Out of absolutely nowhere I felt a sudden sweet shot of joy, piercing and distilled as the jolt I imagine heroin users get when the fix hits the vein. It was my partner bracing herself on her hands as she slid fluidly off the desk, it was the neat practiced movement of flipping my notebook shut one-handed, it was my superintendent wriggling into his suit jacket and covertly checking his shoulders for dandruff, it was the garishly lit office with a stack of marker-labeled case files sagging in the corner and evening rubbing up against the window. It was the realization, all over again, that this was real and it was my life. Maybe Katy Devlin, if she had made it that far, would have felt this way about the blisters on her toes, the pungent smell of sweat and floor wax in the dance studio, the early-morning breakfast bells raced down echoing corridors. Maybe she, like me, would have loved the tiny details and the inconveniences even more dearly than the wonders, because they are the things that prove you belong.
I love the cadence of that passage!
Just as the narrative began to lag ever so slightly, a new discovery was revealed and the intensity rushed back. It was at this point that I knew the book was going to be a winner. I found every opportunity to pick up the novel, neglecting household obligations and chores. I was unable to stop myself from reading late into the night. I was eager to discuss specific details of the narrative with several of my coworkers, not waiting patiently for our book group to meet. I told my husband, repeatedly, what a great book I was reading. I made a mental note to set a Favorite Mysteries endcap in March, leading, of course, with In the Woods. I composed a fan letter in my head to Tana French. And, as I poured myself a bourbon after a long, exhausting day, my thoughts returned to Rob, Cassie and Sam, remembering their evening ritual of dinner and drinks while discussing the case.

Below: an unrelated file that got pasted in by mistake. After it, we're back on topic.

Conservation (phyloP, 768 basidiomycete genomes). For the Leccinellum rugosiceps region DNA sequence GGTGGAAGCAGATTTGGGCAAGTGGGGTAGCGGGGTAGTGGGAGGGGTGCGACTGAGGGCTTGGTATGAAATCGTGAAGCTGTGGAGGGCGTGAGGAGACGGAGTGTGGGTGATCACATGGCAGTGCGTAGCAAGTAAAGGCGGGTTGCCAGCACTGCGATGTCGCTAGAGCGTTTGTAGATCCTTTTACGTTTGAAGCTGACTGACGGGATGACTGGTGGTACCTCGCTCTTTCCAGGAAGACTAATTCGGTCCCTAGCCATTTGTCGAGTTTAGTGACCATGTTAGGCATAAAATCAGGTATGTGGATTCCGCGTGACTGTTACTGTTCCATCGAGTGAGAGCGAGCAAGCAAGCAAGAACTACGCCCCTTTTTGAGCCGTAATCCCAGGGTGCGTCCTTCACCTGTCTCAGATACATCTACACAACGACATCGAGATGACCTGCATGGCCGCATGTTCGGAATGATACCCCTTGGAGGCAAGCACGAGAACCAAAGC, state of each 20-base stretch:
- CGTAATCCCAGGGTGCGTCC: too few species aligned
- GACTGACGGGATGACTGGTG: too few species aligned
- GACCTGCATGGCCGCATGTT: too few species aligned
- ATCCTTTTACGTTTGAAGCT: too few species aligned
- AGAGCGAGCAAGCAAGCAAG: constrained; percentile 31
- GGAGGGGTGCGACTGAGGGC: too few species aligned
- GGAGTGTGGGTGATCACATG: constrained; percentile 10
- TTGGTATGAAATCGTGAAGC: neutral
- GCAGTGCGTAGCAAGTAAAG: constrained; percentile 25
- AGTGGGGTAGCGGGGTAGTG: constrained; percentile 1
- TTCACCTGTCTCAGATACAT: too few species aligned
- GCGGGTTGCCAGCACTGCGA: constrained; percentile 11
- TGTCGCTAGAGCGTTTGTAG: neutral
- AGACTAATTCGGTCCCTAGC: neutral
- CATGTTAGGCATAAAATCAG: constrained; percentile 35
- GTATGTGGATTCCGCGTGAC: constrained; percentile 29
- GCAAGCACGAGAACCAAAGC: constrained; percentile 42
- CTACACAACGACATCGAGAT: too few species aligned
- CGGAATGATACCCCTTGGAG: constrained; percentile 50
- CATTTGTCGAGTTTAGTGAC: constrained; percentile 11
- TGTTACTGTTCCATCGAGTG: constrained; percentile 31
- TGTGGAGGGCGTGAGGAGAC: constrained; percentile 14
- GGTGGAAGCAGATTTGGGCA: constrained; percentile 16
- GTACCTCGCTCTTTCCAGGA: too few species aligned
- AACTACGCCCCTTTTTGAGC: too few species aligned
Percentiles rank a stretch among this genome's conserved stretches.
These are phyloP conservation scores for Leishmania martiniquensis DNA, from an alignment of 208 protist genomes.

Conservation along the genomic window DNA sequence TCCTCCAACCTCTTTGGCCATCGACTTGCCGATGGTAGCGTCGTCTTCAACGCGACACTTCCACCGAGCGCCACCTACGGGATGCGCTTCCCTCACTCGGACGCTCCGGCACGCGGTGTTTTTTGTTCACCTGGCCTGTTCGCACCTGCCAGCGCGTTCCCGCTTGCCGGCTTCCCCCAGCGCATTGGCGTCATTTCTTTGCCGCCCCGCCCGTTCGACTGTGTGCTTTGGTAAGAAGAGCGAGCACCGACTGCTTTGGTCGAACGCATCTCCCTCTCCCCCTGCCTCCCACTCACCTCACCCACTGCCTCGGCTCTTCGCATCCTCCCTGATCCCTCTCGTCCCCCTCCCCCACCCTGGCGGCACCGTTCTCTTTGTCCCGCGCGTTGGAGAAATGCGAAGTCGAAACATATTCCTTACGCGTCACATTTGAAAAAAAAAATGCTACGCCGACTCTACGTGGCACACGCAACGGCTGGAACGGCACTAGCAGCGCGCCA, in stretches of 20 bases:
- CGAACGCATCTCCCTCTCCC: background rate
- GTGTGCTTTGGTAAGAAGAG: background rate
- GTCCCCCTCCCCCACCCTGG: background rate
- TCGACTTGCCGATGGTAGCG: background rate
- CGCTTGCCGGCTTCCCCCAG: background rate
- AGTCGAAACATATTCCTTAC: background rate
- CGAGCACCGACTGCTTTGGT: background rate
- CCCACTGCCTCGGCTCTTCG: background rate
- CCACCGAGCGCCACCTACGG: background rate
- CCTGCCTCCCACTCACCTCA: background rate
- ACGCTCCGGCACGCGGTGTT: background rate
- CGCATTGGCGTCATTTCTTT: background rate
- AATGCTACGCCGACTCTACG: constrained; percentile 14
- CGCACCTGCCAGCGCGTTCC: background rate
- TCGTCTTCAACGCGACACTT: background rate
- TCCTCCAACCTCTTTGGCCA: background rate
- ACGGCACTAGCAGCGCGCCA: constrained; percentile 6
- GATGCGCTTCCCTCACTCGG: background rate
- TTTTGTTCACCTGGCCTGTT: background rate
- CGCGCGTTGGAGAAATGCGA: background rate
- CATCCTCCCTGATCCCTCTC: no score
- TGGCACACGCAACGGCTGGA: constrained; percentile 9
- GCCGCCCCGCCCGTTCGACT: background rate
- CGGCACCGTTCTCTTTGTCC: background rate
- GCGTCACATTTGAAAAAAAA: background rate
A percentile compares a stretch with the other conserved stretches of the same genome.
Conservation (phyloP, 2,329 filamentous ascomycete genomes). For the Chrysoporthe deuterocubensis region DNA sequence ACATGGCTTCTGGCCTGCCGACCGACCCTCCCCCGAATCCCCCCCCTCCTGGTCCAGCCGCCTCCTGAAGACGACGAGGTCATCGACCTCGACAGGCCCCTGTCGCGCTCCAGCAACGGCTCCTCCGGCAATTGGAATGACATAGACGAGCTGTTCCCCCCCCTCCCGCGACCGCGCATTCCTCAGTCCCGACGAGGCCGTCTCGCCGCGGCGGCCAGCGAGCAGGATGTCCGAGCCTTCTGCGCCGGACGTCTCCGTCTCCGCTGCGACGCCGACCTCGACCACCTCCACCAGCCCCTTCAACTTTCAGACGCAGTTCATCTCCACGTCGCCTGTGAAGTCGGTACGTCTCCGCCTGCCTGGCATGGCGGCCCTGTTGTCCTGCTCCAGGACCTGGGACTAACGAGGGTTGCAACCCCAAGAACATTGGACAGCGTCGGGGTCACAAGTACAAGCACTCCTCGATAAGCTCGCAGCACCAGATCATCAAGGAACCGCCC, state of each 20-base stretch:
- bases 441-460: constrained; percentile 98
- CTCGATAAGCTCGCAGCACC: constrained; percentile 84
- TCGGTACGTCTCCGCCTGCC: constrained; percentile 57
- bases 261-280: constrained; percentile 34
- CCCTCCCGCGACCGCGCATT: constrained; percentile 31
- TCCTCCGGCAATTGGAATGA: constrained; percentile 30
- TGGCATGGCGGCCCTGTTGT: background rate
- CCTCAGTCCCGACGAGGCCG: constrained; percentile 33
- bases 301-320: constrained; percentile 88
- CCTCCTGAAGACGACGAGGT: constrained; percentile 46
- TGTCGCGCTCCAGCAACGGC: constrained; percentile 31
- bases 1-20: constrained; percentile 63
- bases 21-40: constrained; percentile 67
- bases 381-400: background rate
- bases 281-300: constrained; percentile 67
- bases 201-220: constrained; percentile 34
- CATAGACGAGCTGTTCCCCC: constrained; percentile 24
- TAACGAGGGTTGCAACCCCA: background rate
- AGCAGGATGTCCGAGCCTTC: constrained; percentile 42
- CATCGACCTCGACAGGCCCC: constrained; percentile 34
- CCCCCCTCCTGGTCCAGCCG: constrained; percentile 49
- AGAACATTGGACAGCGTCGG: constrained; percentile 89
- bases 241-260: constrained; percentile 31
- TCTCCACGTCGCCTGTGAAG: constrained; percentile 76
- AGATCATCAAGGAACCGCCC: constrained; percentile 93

Oh, this would make such a fabulous movie!
I do have one minor quibble which involves the initial conversation with the family when the detectives inform them of Katy's death. The parents and older sister all referred to Katy in the past tense, jarring me from my engrossed state of literary bliss. I don't think anyone would argue that most people who have lost a loved one spend days, if not weeks and months, referring to that person in the present tense. While French may not know this from personal experience, it is a detail that should have been caught by her editor. (Although for French to have made too much of that issue would have been a cliche, of course.)
I don't remember when I first heard about In the Woods, but more than likely it was either Stephanie or Iliana's reviews that caught my attention. It wound up a winner with my book group this month and we're all anxious to read French's follow-up thriller, The Likeness, in which several characters from In the Woods return. From what I've heard, this sophomore work is even better than French's debut. If that's the case, I may have discovered my first 5/5 read for 2009. In the Woods is a gripping story of loss and survival, friendship and secrets. While some of the details in the plot were left dangling, I was thoroughly entertained and completely engaged, and I look forward to many more books by Tana French.